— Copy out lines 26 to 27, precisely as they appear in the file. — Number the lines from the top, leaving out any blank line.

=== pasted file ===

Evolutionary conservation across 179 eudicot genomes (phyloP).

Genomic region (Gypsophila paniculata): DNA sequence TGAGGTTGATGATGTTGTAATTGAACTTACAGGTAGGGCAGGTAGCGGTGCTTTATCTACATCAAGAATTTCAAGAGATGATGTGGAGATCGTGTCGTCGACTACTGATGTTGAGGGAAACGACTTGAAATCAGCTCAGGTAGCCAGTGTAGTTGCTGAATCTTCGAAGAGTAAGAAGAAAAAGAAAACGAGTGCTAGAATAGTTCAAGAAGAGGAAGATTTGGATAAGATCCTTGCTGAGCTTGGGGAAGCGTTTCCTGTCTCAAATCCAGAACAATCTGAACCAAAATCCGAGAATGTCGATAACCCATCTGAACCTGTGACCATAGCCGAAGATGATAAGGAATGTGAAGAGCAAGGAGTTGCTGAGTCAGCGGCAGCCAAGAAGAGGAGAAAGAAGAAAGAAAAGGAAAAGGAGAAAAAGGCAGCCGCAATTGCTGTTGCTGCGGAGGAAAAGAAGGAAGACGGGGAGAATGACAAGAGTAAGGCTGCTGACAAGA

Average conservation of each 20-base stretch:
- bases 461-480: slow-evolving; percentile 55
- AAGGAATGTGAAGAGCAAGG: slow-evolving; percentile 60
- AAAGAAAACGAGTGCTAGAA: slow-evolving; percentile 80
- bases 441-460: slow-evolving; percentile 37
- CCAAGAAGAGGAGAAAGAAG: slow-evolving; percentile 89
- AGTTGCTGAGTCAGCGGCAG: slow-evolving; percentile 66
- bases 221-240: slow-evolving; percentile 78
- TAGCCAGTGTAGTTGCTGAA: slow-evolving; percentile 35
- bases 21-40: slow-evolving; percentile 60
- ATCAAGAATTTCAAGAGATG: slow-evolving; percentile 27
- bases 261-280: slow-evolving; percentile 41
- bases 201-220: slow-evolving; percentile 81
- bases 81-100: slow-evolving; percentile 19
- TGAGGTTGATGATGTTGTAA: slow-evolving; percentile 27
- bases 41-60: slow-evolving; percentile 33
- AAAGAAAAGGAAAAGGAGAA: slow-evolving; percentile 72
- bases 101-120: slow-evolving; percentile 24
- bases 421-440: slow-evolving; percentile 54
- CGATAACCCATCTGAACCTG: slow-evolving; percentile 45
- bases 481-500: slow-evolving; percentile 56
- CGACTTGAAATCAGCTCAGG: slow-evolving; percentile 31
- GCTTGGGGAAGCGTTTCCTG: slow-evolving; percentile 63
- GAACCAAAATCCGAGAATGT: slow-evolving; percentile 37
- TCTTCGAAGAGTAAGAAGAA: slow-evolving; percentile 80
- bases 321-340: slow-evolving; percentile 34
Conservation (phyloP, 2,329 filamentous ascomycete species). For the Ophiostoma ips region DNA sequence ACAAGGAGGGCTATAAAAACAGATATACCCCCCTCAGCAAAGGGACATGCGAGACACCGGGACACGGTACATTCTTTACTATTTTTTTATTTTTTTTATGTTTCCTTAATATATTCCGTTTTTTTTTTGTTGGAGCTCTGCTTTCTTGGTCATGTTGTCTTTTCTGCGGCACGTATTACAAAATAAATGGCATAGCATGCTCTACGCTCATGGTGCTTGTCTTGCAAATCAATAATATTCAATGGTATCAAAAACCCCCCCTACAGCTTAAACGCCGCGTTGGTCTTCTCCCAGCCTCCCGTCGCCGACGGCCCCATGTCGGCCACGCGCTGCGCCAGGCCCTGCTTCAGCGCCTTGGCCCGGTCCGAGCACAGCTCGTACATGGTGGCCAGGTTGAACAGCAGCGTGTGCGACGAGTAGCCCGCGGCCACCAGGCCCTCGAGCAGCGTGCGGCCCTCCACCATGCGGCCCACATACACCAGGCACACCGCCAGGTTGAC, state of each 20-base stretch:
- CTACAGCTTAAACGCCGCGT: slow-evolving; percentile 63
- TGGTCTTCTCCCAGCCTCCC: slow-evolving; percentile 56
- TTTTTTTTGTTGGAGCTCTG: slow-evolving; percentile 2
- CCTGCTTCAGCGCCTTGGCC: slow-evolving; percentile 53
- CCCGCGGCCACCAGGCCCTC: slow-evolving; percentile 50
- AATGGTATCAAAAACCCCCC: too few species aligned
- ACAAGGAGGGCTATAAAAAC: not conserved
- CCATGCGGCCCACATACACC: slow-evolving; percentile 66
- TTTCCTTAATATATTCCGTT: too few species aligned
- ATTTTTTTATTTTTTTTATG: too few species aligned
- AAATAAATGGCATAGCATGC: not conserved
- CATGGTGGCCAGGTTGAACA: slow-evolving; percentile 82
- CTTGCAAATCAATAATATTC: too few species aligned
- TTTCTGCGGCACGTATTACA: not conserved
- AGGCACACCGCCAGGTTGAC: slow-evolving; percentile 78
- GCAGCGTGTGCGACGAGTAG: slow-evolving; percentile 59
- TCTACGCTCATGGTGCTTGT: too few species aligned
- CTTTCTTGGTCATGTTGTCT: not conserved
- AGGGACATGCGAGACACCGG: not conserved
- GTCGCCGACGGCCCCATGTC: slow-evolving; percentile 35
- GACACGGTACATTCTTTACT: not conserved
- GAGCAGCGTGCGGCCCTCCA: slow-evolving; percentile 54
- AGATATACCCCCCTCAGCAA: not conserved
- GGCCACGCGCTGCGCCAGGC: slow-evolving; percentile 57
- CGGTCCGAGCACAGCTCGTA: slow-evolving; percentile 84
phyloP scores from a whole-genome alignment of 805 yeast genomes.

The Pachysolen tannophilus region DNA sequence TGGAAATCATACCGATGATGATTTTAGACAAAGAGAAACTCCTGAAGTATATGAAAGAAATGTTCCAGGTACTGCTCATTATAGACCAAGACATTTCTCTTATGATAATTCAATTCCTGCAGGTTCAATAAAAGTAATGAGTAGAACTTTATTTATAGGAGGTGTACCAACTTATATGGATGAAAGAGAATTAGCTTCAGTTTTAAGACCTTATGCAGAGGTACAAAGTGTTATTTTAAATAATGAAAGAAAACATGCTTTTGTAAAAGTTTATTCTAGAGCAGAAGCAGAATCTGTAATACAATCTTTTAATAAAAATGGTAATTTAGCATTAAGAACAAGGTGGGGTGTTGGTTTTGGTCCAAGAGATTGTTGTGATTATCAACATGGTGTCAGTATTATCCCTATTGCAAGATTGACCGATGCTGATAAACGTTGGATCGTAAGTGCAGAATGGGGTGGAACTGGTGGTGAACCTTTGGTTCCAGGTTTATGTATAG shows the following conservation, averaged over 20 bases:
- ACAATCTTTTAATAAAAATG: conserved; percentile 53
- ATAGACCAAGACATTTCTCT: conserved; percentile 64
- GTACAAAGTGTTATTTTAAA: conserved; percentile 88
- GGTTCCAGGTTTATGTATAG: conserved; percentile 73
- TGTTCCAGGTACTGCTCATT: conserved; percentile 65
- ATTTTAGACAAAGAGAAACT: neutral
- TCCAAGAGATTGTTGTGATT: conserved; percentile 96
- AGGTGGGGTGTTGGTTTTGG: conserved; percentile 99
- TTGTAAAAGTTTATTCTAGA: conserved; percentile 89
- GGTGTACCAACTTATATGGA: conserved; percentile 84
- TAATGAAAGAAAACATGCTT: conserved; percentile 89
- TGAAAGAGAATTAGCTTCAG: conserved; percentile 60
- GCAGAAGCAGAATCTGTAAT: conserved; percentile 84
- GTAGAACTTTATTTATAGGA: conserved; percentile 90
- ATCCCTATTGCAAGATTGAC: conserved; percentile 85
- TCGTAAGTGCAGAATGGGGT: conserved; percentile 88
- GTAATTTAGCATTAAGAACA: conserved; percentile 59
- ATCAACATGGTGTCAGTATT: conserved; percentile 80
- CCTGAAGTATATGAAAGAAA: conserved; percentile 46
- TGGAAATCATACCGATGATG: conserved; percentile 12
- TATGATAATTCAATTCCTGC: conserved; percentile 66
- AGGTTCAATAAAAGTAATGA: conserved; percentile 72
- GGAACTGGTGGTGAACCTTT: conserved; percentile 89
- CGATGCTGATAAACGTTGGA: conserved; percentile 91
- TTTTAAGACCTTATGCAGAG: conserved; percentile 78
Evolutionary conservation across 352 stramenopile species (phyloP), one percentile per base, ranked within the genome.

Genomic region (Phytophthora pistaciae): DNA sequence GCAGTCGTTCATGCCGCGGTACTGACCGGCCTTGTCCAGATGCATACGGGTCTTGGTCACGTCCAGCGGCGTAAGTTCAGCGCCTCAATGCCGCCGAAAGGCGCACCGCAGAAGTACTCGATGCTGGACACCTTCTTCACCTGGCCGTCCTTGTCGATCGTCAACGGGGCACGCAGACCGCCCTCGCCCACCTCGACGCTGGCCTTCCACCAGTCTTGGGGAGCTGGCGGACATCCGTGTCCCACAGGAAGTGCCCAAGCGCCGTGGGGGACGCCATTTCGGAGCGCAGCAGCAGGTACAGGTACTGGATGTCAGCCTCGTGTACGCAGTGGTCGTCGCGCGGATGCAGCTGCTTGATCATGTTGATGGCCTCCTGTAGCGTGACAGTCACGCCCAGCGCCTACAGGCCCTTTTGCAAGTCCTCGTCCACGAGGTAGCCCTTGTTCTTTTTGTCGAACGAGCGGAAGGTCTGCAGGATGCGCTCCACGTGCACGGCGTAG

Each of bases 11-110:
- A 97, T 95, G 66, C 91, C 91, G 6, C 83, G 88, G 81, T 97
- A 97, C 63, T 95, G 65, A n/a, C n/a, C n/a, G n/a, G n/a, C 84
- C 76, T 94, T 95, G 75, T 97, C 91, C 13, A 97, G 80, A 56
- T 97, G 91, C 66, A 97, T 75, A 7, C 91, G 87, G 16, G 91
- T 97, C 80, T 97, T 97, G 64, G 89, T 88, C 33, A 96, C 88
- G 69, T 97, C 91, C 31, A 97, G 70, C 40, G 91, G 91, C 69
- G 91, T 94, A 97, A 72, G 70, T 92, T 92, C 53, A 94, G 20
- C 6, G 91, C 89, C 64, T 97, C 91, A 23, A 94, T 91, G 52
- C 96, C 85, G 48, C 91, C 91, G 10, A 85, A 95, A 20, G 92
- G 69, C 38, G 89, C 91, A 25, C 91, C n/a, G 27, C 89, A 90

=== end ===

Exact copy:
- GAACCAAAATCCGAGAATGT: slow-evolving; percentile 37
- TCTTCGAAGAGTAAGAAGAA: slow-evolving; percentile 80